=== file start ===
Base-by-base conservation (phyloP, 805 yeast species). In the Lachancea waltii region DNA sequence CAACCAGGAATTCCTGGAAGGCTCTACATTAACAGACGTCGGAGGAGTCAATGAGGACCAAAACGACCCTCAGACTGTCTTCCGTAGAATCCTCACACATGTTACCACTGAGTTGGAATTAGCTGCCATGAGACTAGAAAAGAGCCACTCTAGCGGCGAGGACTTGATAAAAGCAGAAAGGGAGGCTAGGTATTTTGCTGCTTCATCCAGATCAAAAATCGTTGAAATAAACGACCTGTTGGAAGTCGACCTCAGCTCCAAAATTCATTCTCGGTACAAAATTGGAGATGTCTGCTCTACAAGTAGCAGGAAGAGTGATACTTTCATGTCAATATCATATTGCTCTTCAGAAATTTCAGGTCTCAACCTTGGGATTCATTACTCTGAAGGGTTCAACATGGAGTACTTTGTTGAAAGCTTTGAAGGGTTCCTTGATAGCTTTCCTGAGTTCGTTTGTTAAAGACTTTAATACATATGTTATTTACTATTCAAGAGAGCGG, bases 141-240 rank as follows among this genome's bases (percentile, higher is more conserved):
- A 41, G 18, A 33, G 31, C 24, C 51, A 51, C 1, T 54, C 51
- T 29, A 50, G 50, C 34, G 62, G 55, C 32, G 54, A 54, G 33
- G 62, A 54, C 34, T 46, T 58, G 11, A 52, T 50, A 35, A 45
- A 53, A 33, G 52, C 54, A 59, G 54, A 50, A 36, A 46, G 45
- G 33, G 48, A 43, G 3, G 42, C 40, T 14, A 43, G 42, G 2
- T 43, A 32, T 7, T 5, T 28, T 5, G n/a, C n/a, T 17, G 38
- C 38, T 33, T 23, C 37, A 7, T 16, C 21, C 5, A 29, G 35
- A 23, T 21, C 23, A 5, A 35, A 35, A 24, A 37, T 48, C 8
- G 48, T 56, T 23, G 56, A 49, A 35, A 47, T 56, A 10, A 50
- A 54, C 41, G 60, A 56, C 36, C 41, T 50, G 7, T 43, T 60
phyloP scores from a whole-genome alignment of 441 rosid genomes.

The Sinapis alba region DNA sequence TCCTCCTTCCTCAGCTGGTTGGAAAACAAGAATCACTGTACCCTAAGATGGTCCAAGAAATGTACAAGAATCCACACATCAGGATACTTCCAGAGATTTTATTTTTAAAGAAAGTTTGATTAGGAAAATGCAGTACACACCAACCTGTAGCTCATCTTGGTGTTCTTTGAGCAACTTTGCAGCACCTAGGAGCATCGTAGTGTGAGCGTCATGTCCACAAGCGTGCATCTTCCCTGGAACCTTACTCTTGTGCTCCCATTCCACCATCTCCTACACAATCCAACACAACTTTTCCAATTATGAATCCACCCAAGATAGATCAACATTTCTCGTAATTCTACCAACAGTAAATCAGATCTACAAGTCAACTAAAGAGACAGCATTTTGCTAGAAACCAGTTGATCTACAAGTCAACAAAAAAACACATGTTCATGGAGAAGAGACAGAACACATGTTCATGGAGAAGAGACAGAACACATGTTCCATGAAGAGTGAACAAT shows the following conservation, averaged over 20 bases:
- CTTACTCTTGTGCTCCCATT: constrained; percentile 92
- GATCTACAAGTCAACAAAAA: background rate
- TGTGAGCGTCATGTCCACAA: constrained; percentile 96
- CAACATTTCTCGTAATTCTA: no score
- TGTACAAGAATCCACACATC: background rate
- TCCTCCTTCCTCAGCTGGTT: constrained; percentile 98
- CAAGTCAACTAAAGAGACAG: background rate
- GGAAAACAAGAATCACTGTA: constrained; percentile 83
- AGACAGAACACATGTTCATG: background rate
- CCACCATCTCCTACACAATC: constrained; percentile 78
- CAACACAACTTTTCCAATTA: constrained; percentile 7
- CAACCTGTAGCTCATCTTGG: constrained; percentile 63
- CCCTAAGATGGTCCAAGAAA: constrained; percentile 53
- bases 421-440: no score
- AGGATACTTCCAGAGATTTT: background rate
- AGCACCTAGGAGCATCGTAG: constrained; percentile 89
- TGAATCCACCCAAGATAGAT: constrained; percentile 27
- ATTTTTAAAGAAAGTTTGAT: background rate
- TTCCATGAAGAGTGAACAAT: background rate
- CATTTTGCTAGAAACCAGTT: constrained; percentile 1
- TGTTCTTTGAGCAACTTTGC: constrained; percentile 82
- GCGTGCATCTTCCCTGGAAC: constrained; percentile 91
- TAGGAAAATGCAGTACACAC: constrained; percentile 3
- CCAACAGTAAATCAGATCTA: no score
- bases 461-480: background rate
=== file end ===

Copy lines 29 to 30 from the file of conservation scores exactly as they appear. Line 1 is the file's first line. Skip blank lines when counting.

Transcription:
- AGCACCTAGGAGCATCGTAG: constrained; percentile 89
- TGAATCCACCCAAGATAGAT: constrained; percentile 27